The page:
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Politics

Five things to know about Indonesia's $33bn capital relocation plan

President Widodo reveals plans to move nation's capital to East Kalimantan

JAKARTA -- Indonesia's plan to relocate the country's capital from Jakarta dates back to the 1940s, when it was pitched by the country's first president, Sukarno, who was eager to move the nation forward from its colonial past. The idea was revived by several of his successors, but only actually put into motion by Indonesia's seventh president, Joko "Jokowi" Widodo.

On Monday, Widodo put an end to speculation when he announced the location of Indonesia's future capital -- in the Penajam Paser Utara and Kutai Kartanegara districts of East Kalimantan province in the Indonesian part of Borneo island.

Here are five things to know about the capital relocation plan.

Why East Kalimantan?

Kalimantan has long been the top candidate to host the nation's capital, due to its relative safety from earthquakes, tsunamis and volcanic eruptions compared with the other major islands of Indonesia. Geographically, it is located at the center of the archipelago and would support Widodo's intention to move the concentration of economic activity away from Java, where Jakarta is situated.

Two other provinces, Central and South Kalimantan, had also been considered. But the two East Kalimantan districts were chosen as the government already owns 180,000 hectares of land in the area, much of which are still forested, therefore minimizing land acquisition costs. The location sits between East Kalimantan's two largest cities -- provincial capital Samarinda and the economic hub and port city of Balikpapan -- meaning that much of the necessary infrastructure is already in place, including an international airport in both cities.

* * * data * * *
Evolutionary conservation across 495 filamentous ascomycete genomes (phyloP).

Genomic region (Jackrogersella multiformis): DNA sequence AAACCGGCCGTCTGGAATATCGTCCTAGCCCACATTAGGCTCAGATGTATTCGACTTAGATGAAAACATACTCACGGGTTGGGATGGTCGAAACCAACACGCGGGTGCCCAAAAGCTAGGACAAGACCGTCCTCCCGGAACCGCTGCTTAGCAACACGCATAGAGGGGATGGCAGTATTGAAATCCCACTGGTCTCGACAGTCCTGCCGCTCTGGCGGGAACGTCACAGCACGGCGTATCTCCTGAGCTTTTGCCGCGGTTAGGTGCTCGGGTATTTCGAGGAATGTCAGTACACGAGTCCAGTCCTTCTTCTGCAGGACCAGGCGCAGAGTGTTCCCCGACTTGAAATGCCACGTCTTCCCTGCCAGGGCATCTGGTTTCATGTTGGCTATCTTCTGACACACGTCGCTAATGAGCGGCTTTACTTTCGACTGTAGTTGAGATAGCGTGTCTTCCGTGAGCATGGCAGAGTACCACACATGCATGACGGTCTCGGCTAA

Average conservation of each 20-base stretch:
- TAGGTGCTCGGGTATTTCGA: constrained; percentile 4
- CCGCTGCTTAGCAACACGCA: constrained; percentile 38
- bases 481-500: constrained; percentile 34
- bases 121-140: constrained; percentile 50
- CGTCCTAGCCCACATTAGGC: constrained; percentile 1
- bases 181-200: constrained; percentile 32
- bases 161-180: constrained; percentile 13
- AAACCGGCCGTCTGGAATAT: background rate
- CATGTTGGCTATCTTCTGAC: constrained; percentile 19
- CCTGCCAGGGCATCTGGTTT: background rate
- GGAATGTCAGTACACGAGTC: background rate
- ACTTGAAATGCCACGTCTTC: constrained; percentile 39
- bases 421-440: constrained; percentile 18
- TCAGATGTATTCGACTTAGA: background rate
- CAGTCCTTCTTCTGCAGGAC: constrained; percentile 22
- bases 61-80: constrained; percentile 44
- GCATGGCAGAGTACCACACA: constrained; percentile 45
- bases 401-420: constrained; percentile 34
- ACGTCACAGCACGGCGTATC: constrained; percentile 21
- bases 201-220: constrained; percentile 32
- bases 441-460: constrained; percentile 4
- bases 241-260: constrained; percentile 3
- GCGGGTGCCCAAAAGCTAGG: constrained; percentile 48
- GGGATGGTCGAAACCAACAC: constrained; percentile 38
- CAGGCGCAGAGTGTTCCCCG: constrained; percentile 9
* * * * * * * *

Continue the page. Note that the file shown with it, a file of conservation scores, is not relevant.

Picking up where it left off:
Additionally, East Kalimantan is less affected by the seasonal forest fires that regularly afflict other parts of Kalimantan and Sumatra islands. Some government officials also cited its heterogenous population, which minimizes potential conflicts between local residents and newcomers.

How much will it cost?

The government has set a cost of 466 trillion rupiah ($32.8 billion) for the relocation -- with construction of offices for government and other state institutions estimated at 33 trillion rupiah. These include a presidential palace, a House of Representatives building and new national police and military headquarters.

The construction of supporting facilities including housing, schools and hospitals is estimated to take up the bulk of the cost, at 265 trillion rupiah. Construction of infrastructure such as roads, power grids, drinking water and telecommunication services is estimated at 156 trillion rupiah.

Of the total funding needs, 19% will be covered by the state budget. The government wants to involve the private sector as much as possible, with around 55% of the funding expected to come from public-private partnerships and 26% from direct investment by state-owned enterprises and the private sector.